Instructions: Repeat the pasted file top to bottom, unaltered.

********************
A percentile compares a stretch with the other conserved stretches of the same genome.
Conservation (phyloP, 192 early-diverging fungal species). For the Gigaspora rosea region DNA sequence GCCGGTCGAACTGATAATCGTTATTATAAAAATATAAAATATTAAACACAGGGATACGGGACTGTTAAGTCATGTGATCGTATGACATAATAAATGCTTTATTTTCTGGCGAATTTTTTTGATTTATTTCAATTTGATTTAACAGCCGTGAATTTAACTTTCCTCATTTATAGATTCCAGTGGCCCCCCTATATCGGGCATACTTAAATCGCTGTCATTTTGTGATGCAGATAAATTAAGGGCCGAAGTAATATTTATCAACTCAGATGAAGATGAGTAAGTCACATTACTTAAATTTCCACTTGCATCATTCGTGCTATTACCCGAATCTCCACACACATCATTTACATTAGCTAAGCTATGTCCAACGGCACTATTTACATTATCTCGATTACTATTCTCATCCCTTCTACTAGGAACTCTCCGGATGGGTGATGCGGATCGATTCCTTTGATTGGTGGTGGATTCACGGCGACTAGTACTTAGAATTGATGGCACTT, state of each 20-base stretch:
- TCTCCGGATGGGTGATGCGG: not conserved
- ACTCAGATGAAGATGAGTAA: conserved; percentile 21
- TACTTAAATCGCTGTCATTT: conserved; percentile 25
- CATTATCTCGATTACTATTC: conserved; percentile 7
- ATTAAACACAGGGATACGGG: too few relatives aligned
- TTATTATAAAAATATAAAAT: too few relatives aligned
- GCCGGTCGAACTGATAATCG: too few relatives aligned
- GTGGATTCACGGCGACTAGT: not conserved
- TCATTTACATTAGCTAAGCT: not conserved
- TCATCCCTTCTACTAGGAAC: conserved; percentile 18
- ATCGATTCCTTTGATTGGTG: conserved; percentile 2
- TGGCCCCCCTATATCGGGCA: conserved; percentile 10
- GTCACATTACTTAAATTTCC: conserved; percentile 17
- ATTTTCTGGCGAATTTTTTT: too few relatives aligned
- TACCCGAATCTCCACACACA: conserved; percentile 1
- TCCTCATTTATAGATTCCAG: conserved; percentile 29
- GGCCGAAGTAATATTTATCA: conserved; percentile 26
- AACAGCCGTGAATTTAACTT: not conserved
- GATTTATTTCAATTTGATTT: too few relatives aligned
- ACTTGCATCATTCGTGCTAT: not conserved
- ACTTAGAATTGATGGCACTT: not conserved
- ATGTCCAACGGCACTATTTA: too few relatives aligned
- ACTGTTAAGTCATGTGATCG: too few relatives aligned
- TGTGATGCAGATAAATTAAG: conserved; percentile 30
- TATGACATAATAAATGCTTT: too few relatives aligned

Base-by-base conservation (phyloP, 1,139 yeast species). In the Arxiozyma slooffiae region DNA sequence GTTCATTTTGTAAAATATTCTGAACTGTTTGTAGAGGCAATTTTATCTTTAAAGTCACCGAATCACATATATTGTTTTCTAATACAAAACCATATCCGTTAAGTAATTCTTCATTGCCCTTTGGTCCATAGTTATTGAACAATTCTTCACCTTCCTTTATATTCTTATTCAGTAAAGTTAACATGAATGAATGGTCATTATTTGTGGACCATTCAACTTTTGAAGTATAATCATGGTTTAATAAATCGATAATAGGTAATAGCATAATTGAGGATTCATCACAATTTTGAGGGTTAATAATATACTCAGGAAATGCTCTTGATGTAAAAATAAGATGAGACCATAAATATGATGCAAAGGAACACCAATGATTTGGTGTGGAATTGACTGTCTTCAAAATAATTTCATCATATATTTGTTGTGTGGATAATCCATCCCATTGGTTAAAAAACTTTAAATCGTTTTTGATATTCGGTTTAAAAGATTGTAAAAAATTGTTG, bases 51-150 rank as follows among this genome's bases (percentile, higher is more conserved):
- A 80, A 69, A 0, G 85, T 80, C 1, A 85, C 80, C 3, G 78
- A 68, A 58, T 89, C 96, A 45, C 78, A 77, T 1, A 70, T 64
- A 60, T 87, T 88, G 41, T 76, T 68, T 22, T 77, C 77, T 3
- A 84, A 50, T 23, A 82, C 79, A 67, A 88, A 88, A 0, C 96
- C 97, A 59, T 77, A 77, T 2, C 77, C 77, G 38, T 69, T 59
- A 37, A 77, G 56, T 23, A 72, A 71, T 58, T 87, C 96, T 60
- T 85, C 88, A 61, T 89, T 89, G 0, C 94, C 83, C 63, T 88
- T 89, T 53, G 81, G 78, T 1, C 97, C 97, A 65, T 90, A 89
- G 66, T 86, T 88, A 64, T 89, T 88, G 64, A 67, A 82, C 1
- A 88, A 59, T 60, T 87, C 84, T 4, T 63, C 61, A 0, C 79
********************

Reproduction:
A percentile compares a stretch with the other conserved stretches of the same genome.
Conservation (phyloP, 192 early-diverging fungal species). For the Gigaspora rosea region DNA sequence GCCGGTCGAACTGATAATCGTTATTATAAAAATATAAAATATTAAACACAGGGATACGGGACTGTTAAGTCATGTGATCGTATGACATAATAAATGCTTTATTTTCTGGCGAATTTTTTTGATTTATTTCAATTTGATTTAACAGCCGTGAATTTAACTTTCCTCATTTATAGATTCCAGTGGCCCCCCTATATCGGGCATACTTAAATCGCTGTCATTTTGTGATGCAGATAAATTAAGGGCCGAAGTAATATTTATCAACTCAGATGAAGATGAGTAAGTCACATTACTTAAATTTCCACTTGCATCATTCGTGCTATTACCCGAATCTCCACACACATCATTTACATTAGCTAAGCTATGTCCAACGGCACTATTTACATTATCTCGATTACTATTCTCATCCCTTCTACTAGGAACTCTCCGGATGGGTGATGCGGATCGATTCCTTTGATTGGTGGTGGATTCACGGCGACTAGTACTTAGAATTGATGGCACTT, state of each 20-base stretch:
- TCTCCGGATGGGTGATGCGG: not conserved
- ACTCAGATGAAGATGAGTAA: conserved; percentile 21
- TACTTAAATCGCTGTCATTT: conserved; percentile 25
- CATTATCTCGATTACTATTC: conserved; percentile 7
- ATTAAACACAGGGATACGGG: too few relatives aligned
- TTATTATAAAAATATAAAAT: too few relatives aligned
- GCCGGTCGAACTGATAATCG: too few relatives aligned
- GTGGATTCACGGCGACTAGT: not conserved
- TCATTTACATTAGCTAAGCT: not conserved
- TCATCCCTTCTACTAGGAAC: conserved; percentile 18
- ATCGATTCCTTTGATTGGTG: conserved; percentile 2
- TGGCCCCCCTATATCGGGCA: conserved; percentile 10
- GTCACATTACTTAAATTTCC: conserved; percentile 17
- ATTTTCTGGCGAATTTTTTT: too few relatives aligned
- TACCCGAATCTCCACACACA: conserved; percentile 1
- TCCTCATTTATAGATTCCAG: conserved; percentile 29
- GGCCGAAGTAATATTTATCA: conserved; percentile 26
- AACAGCCGTGAATTTAACTT: not conserved
- GATTTATTTCAATTTGATTT: too few relatives aligned
- ACTTGCATCATTCGTGCTAT: not conserved
- ACTTAGAATTGATGGCACTT: not conserved
- ATGTCCAACGGCACTATTTA: too few relatives aligned
- ACTGTTAAGTCATGTGATCG: too few relatives aligned
- TGTGATGCAGATAAATTAAG: conserved; percentile 30
- TATGACATAATAAATGCTTT: too few relatives aligned

Base-by-base conservation (phyloP, 1,139 yeast species). In the Arxiozyma slooffiae region DNA sequence GTTCATTTTGTAAAATATTCTGAACTGTTTGTAGAGGCAATTTTATCTTTAAAGTCACCGAATCACATATATTGTTTTCTAATACAAAACCATATCCGTTAAGTAATTCTTCATTGCCCTTTGGTCCATAGTTATTGAACAATTCTTCACCTTCCTTTATATTCTTATTCAGTAAAGTTAACATGAATGAATGGTCATTATTTGTGGACCATTCAACTTTTGAAGTATAATCATGGTTTAATAAATCGATAATAGGTAATAGCATAATTGAGGATTCATCACAATTTTGAGGGTTAATAATATACTCAGGAAATGCTCTTGATGTAAAAATAAGATGAGACCATAAATATGATGCAAAGGAACACCAATGATTTGGTGTGGAATTGACTGTCTTCAAAATAATTTCATCATATATTTGTTGTGTGGATAATCCATCCCATTGGTTAAAAAACTTTAAATCGTTTTTGATATTCGGTTTAAAAGATTGTAAAAAATTGTTG, bases 51-150 rank as follows among this genome's bases (percentile, higher is more conserved):
- A 80, A 69, A 0, G 85, T 80, C 1, A 85, C 80, C 3, G 78
- A 68, A 58, T 89, C 96, A 45, C 78, A 77, T 1, A 70, T 64
- A 60, T 87, T 88, G 41, T 76, T 68, T 22, T 77, C 77, T 3
- A 84, A 50, T 23, A 82, C 79, A 67, A 88, A 88, A 0, C 96
- C 97, A 59, T 77, A 77, T 2, C 77, C 77, G 38, T 69, T 59
- A 37, A 77, G 56, T 23, A 72, A 71, T 58, T 87, C 96, T 60
- T 85, C 88, A 61, T 89, T 89, G 0, C 94, C 83, C 63, T 88
- T 89, T 53, G 81, G 78, T 1, C 97, C 97, A 65, T 90, A 89
- G 66, T 86, T 88, A 64, T 89, T 88, G 64, A 67, A 82, C 1
- A 88, A 59, T 60, T 87, C 84, T 4, T 63, C 61, A 0, C 79